A Simple Program Showing Automatic Storage Classes:

#include <stdio.h>

int main( )

{

auto int i = 11;

{

auto int i = 22;

{

auto int i = 33;

printf ( “%d “, i);

}

printf ( “%d “, i);

}

printf( “%d”, i);

}

The output of the Program:

3 2 1

Explanation:

In the above program, there is three times the variable i is declared. Variables with the same name can be defined in different blocks. Thus, this program will compile and execute successfully without any error. The function ‘printf’ in the innermost block will print 3 and the variable i in this block will be destroyed after the block ends.

The next one, the second outer block prints 2 which is then succeeded by the outer block which prints 1. The automatic variables are initialized properly; else you will get undefined values as the compiler does not give them an initial value.

2. Register Storage Classes

The variables belonging to a register storage class are equivalent to auto in C but are stored in CPU registers and not in the memory, hence the name. They are the ones accessed frequently. The register specifier is used to declare the variable of the register storage class. Variables of a register storage class are local to the block where they are defined and destroyed when the block ends.

A Simple Program Showing Register Storage Classes:

#include <stdio.h>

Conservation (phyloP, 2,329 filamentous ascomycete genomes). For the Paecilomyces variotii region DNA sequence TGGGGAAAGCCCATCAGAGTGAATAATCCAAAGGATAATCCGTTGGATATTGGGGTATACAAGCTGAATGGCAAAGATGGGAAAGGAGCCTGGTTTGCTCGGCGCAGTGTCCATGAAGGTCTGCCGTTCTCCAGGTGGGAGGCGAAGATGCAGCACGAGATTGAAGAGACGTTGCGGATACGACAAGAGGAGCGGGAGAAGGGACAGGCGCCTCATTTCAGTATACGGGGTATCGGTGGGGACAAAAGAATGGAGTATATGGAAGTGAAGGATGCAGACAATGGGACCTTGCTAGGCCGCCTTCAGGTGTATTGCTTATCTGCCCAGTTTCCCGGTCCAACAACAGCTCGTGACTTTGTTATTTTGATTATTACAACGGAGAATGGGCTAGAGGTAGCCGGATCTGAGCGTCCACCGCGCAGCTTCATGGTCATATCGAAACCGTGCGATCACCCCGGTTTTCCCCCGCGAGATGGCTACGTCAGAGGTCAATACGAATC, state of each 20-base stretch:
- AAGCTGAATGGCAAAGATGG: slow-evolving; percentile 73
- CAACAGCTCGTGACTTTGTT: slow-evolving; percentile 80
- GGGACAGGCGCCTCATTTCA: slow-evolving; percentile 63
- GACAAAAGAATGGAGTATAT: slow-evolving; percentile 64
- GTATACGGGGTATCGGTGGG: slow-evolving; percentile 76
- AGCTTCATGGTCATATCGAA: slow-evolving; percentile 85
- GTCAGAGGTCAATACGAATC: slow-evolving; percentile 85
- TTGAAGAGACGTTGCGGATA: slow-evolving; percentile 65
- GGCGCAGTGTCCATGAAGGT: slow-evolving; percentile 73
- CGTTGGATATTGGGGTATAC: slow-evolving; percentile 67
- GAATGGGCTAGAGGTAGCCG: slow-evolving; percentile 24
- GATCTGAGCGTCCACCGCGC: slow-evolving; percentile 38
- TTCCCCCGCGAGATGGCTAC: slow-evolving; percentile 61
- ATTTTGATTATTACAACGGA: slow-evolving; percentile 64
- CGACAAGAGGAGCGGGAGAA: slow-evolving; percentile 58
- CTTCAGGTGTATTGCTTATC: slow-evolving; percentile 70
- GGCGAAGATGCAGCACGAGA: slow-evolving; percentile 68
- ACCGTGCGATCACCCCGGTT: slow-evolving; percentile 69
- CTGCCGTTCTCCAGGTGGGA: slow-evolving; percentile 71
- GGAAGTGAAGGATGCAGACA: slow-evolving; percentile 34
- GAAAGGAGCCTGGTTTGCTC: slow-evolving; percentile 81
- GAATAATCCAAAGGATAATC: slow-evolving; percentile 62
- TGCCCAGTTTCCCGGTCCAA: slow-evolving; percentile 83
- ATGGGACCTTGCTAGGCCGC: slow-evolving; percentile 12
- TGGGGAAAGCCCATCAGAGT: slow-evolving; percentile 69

int main()

{

register int i = 10;

int *p = &i; //error: address of register variable requested

printf(“Value of i: %d”, *p);

printf(“Address of i: %u”, p);

}

Explanation:

In the above program, the code tries to get the address of variable i into the pointer variable p but as i is declared as a register variable, the code won’t compile and will display the error ” Error: address of register variable requested”. 

Only certain types of variables are placed into registers. Register variables are not given an initial value by the compiler.

Learn: C++ Vs Java: Difference Between C++ & Java

3. Static Storage Classes

The visibility of static variables is zero outside their function or file, but their values are maintained between calls. The variables with static storage class are declared with the static specifier. Static variables are within a function or file. The static specifier works differently with local and global variables.

Simple Programs Showing Static Storage Classes with Local and Global Variables:

i. Local Variable

#include <stdio.h>

void staticDemo()

{

 static int i;

{

 static int i = 1;

  printf(“%d “, i);

i++;

}

  printf(“%d”, i);

  i++;

}

int main()

{

  staticDemo();

  staticDemo();

}

The output of the Program:

1 0

2 1 

Explanation: